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How does the following code compile correctly,

#include <stdio.h>
#define stringer( x ) printf_s( #x "\n" )
int main() {
stringer( "In quotes when printed to the screen" );   

isn't it supposed to get expanded into

printf_s(""In quotes when printed to the screen""\n");

which is an error as there are nested double quotes in printf_s??

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BTW, in this example it's much better to use puts than printf_s. Having a smaller attack surface gives more security than layers of validation. –  Ben Voigt Sep 3 '14 at 21:27

3 Answers 3

up vote 2 down vote accepted

No, the # operator handles character string literals specially. It must \ escape each " in a character string literal that is passed to it. The correct expansion is:

printf_s( "\"In quotes when printed to the screen\"" "\n" );
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It escapes character and string literals specially. Quotes and backslashes are escaped in either kind of token. –  Potatoswatter May 20 '12 at 20:51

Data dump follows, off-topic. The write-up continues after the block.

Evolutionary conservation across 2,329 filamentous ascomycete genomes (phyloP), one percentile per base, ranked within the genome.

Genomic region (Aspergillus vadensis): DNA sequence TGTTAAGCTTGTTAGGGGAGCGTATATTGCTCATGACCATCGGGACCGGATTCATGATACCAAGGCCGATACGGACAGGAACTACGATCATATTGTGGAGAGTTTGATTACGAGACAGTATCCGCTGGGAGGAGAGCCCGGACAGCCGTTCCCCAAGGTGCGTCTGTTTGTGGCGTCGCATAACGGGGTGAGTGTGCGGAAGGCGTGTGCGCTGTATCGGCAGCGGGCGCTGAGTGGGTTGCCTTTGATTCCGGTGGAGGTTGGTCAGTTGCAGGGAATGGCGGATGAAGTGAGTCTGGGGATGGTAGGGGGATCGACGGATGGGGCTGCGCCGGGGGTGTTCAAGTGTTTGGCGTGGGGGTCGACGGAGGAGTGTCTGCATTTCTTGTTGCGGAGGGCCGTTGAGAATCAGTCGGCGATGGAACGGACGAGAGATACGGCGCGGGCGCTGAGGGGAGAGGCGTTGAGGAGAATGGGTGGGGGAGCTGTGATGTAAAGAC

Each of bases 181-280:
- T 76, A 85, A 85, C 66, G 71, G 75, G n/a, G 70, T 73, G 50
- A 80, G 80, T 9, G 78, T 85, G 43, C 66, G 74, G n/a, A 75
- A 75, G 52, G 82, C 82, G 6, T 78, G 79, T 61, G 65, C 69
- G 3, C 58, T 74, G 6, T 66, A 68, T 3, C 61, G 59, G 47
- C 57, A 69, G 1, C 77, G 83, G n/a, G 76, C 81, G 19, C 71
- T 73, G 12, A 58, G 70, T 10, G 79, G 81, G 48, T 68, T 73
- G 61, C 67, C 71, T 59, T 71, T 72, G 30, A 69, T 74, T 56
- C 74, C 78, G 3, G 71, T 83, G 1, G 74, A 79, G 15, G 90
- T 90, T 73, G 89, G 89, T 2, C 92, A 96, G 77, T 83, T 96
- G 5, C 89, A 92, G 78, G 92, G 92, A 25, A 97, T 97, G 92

No, it's expanded into

printf_s("\"In quotes when printed to the screen\"" "\n");

which will finally be

printf_s("\"In quotes when printed to the screen\"\n");

and should print

"In quotes when printed to the screen"
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In C, adjacent string literals are concatenated:

Adjacent string literals are concatenated at compile time; this allows long strings to be split over multiple lines, and also allows string literals resulting from C preprocessor defines and macros to be appended to strings at compile time:

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He seems to be using that on purpose, it's not the question. –  Potatoswatter May 20 '12 at 20:49

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